Remember to include variety among the foods you supply to cater to the dietary needs of different species. Also spread your feeders and bird tables throughout the garden, creating different levels to accommodate birds that may prefer to feed from the ground. Once you have started to leave food out, make sure you keep your supply steady and regular – birds become reliant on food sources and stopping your supply suddenly can be detrimental.

Birds not only enjoy the tasty treats you leave out for them, but insects are a primary food source for many species. Therefore, by reducing or completely eliminating the use of insecticides and pesticides in your garden, you can encourage a healthy ecosystem and, the more insects you leave for the birds to find, the larger their intake of essential proteins and fats that keep them healthy and strong.

3. Watering

When it comes to providing a source of water for your garden birds, the size of the pond or bath does not need to be anything extravagant. As long as you remember to keep it topped up, even a small bird bath will supply them with the water they need to drink and wash in and give you an animated wildlife show to watch all year round.

An accessible source of water is particularly important for birds during warm weather in summer when the risk of dehydration increases. In winter, natural sources of water may become frozen so birds can come to depend on baths and water features – to prevent your water source from completely freezing over, place a lightweight ball in the centre of the bath/pond.

Upon installing a bird bath or water feature in your garden, you need to commit to keeping it clean. Dirty bird baths can cause diseases and illness in your garden birds and a clean bath is more likely to attract attention. Cleaning twice a year, once in summer and again in winter, should be all the maintenance it requires.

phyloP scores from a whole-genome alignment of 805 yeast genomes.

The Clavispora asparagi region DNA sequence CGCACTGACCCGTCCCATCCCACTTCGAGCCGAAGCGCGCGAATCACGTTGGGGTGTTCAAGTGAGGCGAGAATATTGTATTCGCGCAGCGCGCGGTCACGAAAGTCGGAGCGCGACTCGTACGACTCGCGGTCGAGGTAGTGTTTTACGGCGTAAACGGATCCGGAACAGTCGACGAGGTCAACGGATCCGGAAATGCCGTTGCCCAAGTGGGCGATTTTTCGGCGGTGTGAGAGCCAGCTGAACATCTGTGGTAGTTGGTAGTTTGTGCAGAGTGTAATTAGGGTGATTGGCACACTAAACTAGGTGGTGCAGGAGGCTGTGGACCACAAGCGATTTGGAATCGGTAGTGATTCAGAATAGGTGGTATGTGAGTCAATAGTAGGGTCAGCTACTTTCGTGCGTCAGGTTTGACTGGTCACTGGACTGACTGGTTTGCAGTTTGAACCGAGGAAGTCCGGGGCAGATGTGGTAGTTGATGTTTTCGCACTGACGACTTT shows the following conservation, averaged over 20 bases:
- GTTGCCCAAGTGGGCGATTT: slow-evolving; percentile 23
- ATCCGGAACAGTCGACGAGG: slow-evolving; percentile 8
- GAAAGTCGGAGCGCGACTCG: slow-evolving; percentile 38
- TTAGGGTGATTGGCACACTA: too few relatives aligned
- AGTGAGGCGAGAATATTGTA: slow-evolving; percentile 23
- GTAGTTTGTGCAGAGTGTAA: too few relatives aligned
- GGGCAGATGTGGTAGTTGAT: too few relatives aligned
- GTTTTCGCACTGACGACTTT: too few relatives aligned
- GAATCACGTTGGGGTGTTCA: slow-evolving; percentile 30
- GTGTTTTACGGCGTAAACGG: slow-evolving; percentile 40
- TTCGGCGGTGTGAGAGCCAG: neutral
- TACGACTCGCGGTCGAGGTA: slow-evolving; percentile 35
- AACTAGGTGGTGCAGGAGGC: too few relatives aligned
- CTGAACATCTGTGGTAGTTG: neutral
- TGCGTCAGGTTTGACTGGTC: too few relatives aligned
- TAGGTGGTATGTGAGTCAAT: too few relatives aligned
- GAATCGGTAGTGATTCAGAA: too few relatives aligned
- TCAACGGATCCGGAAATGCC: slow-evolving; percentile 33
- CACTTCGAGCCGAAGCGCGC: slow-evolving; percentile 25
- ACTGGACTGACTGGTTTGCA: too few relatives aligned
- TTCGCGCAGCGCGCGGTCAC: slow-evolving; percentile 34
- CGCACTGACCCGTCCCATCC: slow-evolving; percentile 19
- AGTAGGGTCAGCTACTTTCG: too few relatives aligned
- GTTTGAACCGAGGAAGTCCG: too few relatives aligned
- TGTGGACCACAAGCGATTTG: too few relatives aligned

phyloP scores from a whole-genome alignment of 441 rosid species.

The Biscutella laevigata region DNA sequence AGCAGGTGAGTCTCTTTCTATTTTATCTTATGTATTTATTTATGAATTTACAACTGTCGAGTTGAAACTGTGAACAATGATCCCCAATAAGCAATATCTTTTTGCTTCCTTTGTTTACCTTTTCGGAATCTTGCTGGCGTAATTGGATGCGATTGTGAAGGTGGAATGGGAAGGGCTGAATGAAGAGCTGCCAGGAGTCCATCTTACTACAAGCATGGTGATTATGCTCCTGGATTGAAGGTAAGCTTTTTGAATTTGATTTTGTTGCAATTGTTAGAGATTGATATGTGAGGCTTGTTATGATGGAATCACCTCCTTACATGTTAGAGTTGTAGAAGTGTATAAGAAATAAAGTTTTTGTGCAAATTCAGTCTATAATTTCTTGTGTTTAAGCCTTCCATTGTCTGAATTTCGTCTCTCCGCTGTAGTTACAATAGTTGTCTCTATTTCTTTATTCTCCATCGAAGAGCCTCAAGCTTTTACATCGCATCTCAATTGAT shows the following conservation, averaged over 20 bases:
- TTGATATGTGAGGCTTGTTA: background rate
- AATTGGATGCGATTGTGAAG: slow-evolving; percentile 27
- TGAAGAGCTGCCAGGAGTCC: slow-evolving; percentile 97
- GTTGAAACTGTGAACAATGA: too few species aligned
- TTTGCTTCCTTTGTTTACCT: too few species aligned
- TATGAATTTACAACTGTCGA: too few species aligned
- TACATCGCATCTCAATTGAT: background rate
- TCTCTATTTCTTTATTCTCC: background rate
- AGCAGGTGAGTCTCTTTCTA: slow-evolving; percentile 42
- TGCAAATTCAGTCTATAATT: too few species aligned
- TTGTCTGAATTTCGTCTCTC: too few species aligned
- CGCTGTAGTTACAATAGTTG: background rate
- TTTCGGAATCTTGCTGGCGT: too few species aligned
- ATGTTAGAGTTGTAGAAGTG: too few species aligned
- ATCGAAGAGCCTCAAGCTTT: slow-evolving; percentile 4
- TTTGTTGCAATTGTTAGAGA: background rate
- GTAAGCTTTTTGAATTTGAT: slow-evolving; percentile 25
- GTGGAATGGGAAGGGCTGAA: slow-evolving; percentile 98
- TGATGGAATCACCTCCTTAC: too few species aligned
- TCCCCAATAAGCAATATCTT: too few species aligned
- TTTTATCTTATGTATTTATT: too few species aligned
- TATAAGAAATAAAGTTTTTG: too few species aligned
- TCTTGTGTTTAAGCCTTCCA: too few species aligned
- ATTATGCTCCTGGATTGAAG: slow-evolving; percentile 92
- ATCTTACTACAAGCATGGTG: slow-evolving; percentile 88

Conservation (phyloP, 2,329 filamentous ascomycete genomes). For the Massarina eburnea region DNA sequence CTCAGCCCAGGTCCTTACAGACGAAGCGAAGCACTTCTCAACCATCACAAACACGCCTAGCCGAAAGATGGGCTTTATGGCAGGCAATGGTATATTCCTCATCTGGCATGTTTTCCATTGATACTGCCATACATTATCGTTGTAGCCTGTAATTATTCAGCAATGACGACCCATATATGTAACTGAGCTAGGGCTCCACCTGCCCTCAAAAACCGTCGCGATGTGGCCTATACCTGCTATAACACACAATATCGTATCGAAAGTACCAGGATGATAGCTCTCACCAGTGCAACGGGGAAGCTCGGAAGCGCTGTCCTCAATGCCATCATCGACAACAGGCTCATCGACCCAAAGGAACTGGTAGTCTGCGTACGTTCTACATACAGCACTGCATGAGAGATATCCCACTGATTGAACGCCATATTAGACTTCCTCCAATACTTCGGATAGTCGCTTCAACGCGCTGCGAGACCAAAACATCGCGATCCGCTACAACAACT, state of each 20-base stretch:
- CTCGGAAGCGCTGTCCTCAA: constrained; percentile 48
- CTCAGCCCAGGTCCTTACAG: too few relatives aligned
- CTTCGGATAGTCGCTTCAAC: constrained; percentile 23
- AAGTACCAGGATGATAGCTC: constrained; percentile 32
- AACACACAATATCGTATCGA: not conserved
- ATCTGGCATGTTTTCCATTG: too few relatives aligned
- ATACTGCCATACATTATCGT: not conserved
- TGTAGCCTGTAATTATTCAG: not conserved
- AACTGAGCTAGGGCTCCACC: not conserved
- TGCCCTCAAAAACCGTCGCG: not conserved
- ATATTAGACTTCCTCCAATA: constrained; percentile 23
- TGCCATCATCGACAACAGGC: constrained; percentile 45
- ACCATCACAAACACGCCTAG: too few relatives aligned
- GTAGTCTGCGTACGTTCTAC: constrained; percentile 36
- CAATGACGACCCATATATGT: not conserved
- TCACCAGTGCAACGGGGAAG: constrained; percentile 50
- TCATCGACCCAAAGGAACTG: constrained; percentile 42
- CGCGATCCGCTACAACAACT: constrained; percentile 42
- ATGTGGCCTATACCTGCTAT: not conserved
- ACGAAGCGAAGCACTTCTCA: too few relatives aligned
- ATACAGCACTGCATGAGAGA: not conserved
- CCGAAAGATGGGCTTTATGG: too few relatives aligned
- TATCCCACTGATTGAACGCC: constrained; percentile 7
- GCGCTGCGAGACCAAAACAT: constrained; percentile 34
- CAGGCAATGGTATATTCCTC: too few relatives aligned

4. Sheltering

Besides the natural shelters that can be found in your hedges and shrubs, bird boxes can provide a home for nesting birds with growing families in spring and summer, and a cosy way for birds to escape the cold weather in winter. 

When establishing a bird box (or two) consider the types of birds that you already know visit your garden, as boxes vary in size. Therefore, having both a small and a large bird box will provide shelter for different species.

5. Protecting

If you have a domestic cat, or you know of neighbouring cats, it’s important to keep all sources of food and water away from surfaces that a cat may be able to jump from to reach your birds. It’s also a good idea to avoid leaving food on the ground, as feeding birds are an easy target for cats.

By adding just one of these features to your garden you can help your local birds dramatically, so join the campaign to save our native birds and get gardening today!

6. Breeding

Modern developments have created a lot of damage to animal habitats, including those of birds. So, we owe it to them to make our gardens bird-friendly and help our little feathered friends survive and breed successfully.

Find out how you can help to breed birds here.

If you have any questions about this topic, or anything else relating to your garden, please comment below or  tweet us @best4hedging and we’ll be happy to help.

Comments are closed here.